From the beginning of July, all EU immigrants that come to the UK will not be able to claim benefits for their first three months in the country. Additionally, all job seekers, who do not speak fluent English will need to attend language lessons or lose their rights to obtain benefits.
This announcement is in line with the current UK government policy that seeks to limit the pull factors that attract foreigners to the UK. Previously all immigrants were barred from having access to the Job Seeking Allowance. Furthermore, the government aims to reduce the number of interpreters that work at the job centres.
The new rules are interpreted as a part of a campaign of Prime Minister David Cameron, to boost his electoral support, before the EU parliament elections during May 2014. During the previous year, the Conservative Party has promised to cut the immigration to less than 100 000 people per year, but it seems to be missing its target for now.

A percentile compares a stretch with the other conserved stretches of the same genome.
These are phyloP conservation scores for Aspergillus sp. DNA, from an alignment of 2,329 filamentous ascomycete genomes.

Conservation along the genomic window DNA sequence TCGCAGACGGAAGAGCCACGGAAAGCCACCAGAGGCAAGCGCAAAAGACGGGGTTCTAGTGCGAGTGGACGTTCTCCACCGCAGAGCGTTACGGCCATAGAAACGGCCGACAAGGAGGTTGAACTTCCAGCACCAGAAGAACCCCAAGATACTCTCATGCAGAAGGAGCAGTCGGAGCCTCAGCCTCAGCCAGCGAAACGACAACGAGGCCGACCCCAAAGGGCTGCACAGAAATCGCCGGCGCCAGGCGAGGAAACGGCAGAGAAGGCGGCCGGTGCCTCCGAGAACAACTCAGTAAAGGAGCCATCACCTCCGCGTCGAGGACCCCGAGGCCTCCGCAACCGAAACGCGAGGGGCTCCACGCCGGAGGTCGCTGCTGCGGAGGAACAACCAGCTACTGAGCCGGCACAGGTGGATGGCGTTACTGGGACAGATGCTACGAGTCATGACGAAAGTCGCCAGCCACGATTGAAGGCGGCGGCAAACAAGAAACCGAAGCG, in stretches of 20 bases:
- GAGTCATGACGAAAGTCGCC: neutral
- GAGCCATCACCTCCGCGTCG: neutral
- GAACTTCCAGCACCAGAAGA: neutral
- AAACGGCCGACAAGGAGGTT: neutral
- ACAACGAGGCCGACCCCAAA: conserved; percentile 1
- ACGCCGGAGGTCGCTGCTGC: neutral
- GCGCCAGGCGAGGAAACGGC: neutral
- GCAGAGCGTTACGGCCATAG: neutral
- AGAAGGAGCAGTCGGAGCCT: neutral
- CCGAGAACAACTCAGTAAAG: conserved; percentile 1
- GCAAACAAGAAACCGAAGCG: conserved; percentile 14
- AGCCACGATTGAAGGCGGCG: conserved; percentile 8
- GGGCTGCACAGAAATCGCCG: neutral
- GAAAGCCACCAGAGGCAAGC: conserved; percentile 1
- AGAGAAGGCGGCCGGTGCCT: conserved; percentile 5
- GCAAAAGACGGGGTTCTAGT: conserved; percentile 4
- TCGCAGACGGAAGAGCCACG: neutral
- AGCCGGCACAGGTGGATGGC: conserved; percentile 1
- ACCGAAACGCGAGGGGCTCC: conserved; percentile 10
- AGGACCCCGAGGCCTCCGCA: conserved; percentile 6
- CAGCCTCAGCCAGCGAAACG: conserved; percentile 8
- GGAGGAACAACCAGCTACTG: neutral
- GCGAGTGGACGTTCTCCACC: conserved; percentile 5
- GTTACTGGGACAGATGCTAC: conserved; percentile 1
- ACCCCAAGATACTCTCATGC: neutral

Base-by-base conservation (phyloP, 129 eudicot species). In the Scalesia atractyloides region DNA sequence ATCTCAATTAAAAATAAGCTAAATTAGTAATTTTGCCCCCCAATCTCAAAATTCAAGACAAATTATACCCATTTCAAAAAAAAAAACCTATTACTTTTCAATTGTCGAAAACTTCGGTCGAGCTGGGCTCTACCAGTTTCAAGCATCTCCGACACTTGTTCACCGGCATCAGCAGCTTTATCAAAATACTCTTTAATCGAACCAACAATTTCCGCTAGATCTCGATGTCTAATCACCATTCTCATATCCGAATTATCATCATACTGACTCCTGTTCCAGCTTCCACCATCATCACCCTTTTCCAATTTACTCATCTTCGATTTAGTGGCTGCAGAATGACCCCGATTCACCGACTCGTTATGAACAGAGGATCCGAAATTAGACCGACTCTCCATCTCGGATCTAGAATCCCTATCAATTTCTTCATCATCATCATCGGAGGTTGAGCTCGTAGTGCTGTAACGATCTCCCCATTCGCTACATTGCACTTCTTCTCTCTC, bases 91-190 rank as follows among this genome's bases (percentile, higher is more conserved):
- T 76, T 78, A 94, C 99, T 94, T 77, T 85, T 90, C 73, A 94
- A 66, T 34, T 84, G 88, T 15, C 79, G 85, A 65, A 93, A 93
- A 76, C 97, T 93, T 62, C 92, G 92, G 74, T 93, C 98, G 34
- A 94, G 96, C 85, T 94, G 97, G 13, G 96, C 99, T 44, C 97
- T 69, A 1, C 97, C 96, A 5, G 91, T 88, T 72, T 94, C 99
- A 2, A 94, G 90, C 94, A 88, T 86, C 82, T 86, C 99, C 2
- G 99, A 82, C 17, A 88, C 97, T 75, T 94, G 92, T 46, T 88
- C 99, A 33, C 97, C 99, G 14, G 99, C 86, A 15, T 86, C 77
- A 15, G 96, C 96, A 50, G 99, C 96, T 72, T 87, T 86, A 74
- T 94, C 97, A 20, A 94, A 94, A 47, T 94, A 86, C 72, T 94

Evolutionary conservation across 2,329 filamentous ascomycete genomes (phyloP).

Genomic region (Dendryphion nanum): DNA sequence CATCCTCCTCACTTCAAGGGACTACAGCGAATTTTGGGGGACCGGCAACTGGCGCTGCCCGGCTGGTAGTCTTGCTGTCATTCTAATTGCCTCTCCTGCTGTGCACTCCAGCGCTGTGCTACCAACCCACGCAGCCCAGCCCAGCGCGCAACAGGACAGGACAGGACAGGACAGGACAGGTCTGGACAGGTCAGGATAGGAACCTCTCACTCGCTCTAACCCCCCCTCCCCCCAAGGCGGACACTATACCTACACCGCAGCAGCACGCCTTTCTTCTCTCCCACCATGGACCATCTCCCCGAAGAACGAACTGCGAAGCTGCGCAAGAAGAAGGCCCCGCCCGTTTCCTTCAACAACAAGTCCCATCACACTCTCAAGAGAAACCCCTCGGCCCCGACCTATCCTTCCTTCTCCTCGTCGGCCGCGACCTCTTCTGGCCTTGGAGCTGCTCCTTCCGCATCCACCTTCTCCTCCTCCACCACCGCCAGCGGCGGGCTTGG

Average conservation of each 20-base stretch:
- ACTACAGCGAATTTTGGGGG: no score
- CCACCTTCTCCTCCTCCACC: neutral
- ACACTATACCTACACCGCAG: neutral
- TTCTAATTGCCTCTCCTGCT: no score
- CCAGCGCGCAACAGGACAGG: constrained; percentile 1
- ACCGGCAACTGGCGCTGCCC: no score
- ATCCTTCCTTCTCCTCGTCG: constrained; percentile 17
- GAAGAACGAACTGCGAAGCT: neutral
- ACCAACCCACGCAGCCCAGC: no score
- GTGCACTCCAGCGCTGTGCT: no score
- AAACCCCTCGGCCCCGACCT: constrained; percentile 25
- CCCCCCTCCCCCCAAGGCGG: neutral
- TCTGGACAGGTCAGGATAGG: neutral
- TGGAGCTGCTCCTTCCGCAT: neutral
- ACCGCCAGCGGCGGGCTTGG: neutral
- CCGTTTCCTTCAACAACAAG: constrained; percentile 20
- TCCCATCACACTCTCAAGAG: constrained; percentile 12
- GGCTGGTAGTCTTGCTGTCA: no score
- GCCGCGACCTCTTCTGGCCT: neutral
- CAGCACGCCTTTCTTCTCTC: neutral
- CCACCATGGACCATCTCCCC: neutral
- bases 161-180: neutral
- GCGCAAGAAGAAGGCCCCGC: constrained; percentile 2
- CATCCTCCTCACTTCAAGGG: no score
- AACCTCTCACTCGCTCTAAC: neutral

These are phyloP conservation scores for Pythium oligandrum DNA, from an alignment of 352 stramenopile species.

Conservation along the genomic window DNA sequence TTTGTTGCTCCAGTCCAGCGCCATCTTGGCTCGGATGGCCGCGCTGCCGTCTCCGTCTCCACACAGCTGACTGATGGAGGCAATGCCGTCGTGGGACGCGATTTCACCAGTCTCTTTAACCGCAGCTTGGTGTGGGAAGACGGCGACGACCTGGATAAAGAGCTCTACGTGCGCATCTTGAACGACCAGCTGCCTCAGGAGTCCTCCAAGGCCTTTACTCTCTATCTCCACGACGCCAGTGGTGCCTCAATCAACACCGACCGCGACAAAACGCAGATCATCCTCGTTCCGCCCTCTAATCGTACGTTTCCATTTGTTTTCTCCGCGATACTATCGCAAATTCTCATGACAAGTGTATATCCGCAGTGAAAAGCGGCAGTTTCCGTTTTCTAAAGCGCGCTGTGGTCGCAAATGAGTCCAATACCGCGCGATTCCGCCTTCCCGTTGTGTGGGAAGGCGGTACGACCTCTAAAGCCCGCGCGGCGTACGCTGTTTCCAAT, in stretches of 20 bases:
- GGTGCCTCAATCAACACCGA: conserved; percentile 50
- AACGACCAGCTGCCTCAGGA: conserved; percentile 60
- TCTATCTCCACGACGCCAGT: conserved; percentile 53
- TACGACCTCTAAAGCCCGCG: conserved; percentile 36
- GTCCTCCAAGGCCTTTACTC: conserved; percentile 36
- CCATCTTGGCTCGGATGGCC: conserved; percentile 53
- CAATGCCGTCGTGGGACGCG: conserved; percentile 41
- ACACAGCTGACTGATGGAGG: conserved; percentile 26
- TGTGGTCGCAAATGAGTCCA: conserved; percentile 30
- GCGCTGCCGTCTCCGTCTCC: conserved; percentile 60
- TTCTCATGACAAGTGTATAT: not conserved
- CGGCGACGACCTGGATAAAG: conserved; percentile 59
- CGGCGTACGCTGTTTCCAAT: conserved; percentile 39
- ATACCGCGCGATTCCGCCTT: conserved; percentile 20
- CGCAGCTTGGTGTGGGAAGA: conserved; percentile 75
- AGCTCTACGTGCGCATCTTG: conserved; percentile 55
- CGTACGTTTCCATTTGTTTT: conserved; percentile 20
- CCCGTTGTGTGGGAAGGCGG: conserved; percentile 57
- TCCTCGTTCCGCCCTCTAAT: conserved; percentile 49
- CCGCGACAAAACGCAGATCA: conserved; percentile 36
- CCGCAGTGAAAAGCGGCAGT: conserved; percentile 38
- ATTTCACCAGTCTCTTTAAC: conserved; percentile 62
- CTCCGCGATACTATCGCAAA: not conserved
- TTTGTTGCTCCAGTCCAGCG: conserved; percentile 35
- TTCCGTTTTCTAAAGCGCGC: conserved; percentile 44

When the conservative government came to power during 2010 the net immigration stood at more than 250 000 people per year. By September 2012, the government had managed to reduce net immigration to 150,000 a year but since then it has risen again and some commentators say that it may climb back up to the 2010 level of 250,000 a year by the next election.
The reason for this is that the government cannot reduce the immigration which is coming from within the EU, since the European citizens have unrestricted rights to work and live in the United Kingdom.
A recent poll shows that more than 70% of the UK population wants the net immigration levels to be cut. This may give a significant boost to the anti-EU UK Independence Party which promises that the UK will leave the EU if it comes to power.